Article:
Housing affordability concerns reach new high

Concerns about housing affordability have risen to their highest-ever level in the latest ANZ/Property Council Survey, with respondents saying soaring prices and increasingly unequal access to home ownership make it the number one issue for governments to address.

Housing supply and affordability overtook cities and infrastructure delivery in June as the most critical issue for the federal government and in December survey the issue reached a new peak, with a record 27 per cent of respondents naming the issue as the biggest problem.

“Clearly there are lots of people who are shut out of the housing market and the wealth creation that that offers,” ANZ senior economist Felicity Emmett said.

“This is an issue around equity and intergenerational equity. We’ve just had a federal inquiry into housing affordability and supply; we have had a number of inquiries over the past 20 years, but there don’t seem to have been concrete measures to come out of these enquiries.”

Deepening concern about affordability came with a broad-based pick-up in sentiment. The headline confidence index jumped further above the neutral 100-level to 142 from 135 at the last survey in September, buoyed by positive sentiment about forward work, increases in staffing and expectations of a strengthening economy.

“This industry is set and ready to go,” said Property Council chief executive Ken Morrison.

Capital growth expectations for commercial office assets improved – becoming less negative in NSW and Victoria, and turning positive in Queensland, WA, SA and ACT – even as more people said the office sector would be affected by the pandemic.

“There is still big discussion about what is the new normal, but in terms of the underlying fundamental economics, the industry has made up its mind,” Mr Morrison said.

“The weight of capital, transaction activity in office has been very strong and we are seeing a number of property companies advancing plans for new construction of offices as well.”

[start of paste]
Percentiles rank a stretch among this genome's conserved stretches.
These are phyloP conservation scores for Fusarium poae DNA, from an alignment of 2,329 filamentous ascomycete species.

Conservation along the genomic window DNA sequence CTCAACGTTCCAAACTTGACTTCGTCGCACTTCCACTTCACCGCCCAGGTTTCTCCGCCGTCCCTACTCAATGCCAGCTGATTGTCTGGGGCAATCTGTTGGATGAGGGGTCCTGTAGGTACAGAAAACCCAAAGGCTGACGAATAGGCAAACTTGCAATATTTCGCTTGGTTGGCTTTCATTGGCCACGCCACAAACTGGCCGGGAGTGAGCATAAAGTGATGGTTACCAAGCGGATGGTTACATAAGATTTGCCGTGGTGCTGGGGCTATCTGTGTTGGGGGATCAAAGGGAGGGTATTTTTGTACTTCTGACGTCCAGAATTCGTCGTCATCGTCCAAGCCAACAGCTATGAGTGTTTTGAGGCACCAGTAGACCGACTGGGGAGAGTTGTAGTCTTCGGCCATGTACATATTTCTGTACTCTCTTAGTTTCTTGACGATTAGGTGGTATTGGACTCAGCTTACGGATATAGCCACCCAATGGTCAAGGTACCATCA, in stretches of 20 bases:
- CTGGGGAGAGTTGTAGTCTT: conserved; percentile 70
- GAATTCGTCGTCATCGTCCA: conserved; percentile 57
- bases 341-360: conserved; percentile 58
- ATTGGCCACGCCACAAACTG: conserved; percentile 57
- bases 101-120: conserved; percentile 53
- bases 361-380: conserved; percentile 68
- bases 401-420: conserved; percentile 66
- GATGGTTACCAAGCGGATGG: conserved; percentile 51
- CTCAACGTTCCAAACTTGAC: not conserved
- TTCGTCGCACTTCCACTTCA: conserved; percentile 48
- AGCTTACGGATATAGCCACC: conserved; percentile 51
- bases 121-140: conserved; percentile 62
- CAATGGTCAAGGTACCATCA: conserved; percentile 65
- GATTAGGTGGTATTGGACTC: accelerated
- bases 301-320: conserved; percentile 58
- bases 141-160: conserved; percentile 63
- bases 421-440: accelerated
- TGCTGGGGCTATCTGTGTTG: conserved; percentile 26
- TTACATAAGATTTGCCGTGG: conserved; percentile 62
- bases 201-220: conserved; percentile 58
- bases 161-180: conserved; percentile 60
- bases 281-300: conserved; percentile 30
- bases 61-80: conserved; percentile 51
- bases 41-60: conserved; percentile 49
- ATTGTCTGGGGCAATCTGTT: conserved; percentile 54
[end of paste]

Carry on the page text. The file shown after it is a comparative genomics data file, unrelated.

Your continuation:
Expectations of higher borrowing costs over the next year surged to their highest level in the history of the survey, which began in 2011 – reflecting the current situation in which markets are pricing in 86 basis points of RBA cash rate hikes over 2022. Sentiment around availability of debt finance also worsened.

Mr Morrison said the sentiment about housing affordability showed the industry was concerned that solutions available – such as faster release of land for development and planning reforms – were not being addressed.

“For the industry, looking at housing affordability, they see the reality of housing price growth and understand the pain,” Mr Morrison said.

“But they also see the lack of action on land supply and planning changes. It’s a societal problem that’s not being addressed adequately. They can see some solutions to this not being addressed.”

The Property Council has long opposed changes to the negative gearing and capital gains tax deductions that benefit property investors, and which the opposition Labor Party promised to reform ahead of the last federal election in 2019.

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